What are typical director of internal audit salaries?

Comments (4)

Host

Do some companies pay a lot more for this position than others? What does a top earner make in this field?

What skills should you learn to increase your salary?

Ernest A. Gomez Consulting Services Corp in Chicago, Illinois

88 months ago

Hey the range is really up to the company and the industry.

At a Big Four (pile of Sh@#-type job); expect them to pay director-level salaries in the range of 100-145 depending on location and book of biz.

At a manufac. company, expect them to call you out if you do not have obvious manufac. experience - they think it is sooo specialized and you NEED to have it. In reality, it is the easiest type of IA and it all moves in the same manner - a college kid could lead audits, maybe not well but he could. Salary: about 80-110 depending on revenues; think 500 million about a 100k.

At Fin. Services: DIr. get about 120+; but you have to come in with a ton of derivatives experience and full-out Fas 133 accounting. For banks, just being a VP is NOT enough. Bank VPs often manage a chair, a desk and a computer.

Good skills to have for all: the CIa; does not mean you get it - just that you got it.

CPA - always good for putting people at meetings to sleep and to solve the issues the Controller and CFO have screwed the pooch on.

PMP - the best to have, bcuz your life is managing projects and people to fuition.

CFSA - good if you are in a bank and you do not have a CIA; but then, if you work in a bank and have done audits - you could use the historical work papers to benchmark. So, you really do not need a cert.

ACL is good, as is excel expertise - and I mean expertise.

This was written by me: a guy that has a Top 20 MBA, has worked for 100 Billion Asset bank in Ops Risk teaching the IA peeps how to do their jobs and consulted for Fortune Top 50, and took a 14 Bil co. to REIT public leading Sox. That is my reference.

John Schmitt in Tinley Park, Illinois

55 months ago

Ernest A. Gomez Consulting Services Corp in Chicago, Illinois said: Hey the range is really up to the company and the industry.

At a Big Four (pile of Sh@#-type job); expect them to pay director-level salaries in the range of 100-145 depending on location and book of biz.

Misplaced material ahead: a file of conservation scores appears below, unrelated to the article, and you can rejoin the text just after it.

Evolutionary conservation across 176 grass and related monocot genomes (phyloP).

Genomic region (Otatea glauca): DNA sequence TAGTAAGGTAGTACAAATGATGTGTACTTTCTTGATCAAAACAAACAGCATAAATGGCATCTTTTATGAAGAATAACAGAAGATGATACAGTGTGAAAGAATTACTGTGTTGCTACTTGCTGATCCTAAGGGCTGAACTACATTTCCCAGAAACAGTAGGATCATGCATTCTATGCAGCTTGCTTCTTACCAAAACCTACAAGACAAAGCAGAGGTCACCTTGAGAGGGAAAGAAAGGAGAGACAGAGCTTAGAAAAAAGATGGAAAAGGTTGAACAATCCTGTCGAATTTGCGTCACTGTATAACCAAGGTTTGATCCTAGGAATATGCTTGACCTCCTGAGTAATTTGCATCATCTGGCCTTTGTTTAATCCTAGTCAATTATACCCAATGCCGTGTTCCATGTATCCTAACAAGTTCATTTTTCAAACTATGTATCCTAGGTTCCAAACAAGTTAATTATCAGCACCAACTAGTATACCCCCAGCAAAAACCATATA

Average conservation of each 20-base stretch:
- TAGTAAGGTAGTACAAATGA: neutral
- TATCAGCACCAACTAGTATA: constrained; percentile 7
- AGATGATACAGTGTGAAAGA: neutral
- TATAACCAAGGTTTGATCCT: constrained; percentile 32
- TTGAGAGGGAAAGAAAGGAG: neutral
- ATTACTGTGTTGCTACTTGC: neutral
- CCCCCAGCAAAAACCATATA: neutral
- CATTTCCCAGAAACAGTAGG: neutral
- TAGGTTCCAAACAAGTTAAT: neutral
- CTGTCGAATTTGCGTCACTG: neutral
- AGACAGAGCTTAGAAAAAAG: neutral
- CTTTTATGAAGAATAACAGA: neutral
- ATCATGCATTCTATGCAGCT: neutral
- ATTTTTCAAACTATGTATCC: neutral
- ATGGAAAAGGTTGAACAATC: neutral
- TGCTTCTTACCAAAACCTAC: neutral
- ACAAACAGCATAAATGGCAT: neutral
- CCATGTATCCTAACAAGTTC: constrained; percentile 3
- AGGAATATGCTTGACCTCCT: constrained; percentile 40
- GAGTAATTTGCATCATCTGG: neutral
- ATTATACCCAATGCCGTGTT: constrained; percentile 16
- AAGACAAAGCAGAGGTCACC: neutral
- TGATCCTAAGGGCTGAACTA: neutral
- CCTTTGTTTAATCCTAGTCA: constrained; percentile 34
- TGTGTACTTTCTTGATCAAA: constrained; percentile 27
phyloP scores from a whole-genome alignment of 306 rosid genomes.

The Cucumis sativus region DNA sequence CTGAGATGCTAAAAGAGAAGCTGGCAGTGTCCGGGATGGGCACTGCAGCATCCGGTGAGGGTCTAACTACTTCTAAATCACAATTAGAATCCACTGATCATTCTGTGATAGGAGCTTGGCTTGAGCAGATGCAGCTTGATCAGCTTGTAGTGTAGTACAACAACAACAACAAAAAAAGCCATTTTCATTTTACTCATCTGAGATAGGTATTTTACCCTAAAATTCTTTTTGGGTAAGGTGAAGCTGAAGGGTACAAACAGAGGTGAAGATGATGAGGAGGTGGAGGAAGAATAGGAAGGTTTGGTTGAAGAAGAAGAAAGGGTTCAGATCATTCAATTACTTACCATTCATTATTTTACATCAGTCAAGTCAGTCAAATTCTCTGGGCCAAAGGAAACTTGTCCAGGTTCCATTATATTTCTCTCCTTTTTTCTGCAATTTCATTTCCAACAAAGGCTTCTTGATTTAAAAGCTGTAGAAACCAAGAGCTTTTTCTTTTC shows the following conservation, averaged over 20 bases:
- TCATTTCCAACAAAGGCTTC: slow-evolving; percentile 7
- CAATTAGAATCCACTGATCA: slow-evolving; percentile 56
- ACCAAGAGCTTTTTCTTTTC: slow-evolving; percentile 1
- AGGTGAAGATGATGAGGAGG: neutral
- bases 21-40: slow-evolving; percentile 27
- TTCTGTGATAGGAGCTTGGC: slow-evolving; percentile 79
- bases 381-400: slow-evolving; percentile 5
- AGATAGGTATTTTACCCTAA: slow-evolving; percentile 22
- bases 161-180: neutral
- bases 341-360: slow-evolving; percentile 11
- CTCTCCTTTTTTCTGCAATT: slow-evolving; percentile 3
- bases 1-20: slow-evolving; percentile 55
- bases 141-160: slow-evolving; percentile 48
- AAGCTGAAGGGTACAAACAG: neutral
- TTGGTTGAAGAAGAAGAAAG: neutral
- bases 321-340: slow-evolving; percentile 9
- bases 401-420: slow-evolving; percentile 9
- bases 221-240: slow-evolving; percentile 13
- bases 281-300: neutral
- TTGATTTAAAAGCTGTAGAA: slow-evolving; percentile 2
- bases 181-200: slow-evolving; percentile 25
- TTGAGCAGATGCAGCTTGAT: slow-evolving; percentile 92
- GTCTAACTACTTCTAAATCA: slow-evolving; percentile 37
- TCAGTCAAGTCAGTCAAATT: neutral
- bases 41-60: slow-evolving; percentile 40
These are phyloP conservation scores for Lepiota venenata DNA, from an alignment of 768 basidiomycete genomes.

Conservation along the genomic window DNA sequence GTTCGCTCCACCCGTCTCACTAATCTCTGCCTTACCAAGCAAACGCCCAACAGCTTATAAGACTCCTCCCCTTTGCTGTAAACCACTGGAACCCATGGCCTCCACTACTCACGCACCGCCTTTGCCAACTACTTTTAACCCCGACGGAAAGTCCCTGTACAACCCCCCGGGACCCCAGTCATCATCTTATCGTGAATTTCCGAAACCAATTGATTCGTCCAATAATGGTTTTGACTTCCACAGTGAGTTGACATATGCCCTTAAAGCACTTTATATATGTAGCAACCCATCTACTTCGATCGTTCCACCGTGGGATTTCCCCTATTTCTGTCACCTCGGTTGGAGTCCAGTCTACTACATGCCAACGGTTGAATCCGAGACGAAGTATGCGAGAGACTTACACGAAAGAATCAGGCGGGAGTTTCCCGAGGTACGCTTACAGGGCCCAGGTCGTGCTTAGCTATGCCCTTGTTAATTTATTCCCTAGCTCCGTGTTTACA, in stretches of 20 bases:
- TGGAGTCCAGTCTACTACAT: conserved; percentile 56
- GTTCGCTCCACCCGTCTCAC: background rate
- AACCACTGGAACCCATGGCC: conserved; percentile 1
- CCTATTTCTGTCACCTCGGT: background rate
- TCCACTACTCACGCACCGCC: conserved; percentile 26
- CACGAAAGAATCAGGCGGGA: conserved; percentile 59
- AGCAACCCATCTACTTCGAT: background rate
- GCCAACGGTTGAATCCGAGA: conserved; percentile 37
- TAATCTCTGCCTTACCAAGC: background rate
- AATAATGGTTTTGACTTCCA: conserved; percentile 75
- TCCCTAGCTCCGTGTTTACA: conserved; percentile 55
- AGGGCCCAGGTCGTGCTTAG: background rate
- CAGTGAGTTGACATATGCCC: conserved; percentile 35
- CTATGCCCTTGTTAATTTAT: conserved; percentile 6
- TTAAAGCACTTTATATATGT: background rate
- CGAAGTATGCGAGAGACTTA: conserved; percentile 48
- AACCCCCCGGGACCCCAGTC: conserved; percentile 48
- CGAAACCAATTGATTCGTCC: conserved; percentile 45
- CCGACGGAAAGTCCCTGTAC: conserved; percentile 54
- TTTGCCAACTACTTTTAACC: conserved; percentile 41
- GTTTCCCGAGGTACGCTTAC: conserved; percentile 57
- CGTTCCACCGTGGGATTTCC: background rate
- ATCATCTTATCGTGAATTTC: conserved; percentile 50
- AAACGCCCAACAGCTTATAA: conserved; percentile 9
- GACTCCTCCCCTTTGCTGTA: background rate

At a manufac. company, expect them to call you out if you do not have obvious manufac. experience - they think it is sooo specialized and you NEED to have it. In reality, it is the easiest type of IA and it all moves in the same manner - a college kid could lead audits, maybe not well but he could. Salary: about 80-110 depending on revenues; think 500 million about a 100k.

At Fin. Services: DIr. get about 120+; but you have to come in with a ton of derivatives experience and full-out Fas 133 accounting. For banks, just being a VP is NOT enough. Bank VPs often manage a chair, a desk and a computer.

Good skills to have for all: the CIa; does not mean you get it - just that you got it.

CPA - always good for putting people at meetings to sleep and to solve the issues the Controller and CFO have screwed the pooch on.

PMP - the best to have, bcuz your life is managing projects and people to fuition.

CFSA - good if you are in a bank and you do not have a CIA; but then, if you work in a bank and have done audits - you could use the historical work papers to benchmark. So, you really do not need a cert.

ACL is good, as is excel expertise - and I mean expertise.

This was written by me: a guy that has a Top 20 MBA, has worked for 100 Billion Asset bank in Ops Risk teaching the IA peeps how to do their jobs and consulted for Fortune Top 50, and took a 14 Bil co. to REIT public leading Sox. That is my reference.

You obviously have 0 clue what your talking about because the director of internal audit at the s&p 500 company i work for earns close to 400,000 dollars salary plus bonus. The salaries for this position vary greatly depending on the size of the company.

Gomez in Leesburg, Virginia

48 months ago

I never wrote the preceeding commentary. Not sure who did or how they did it. But, it is not me.

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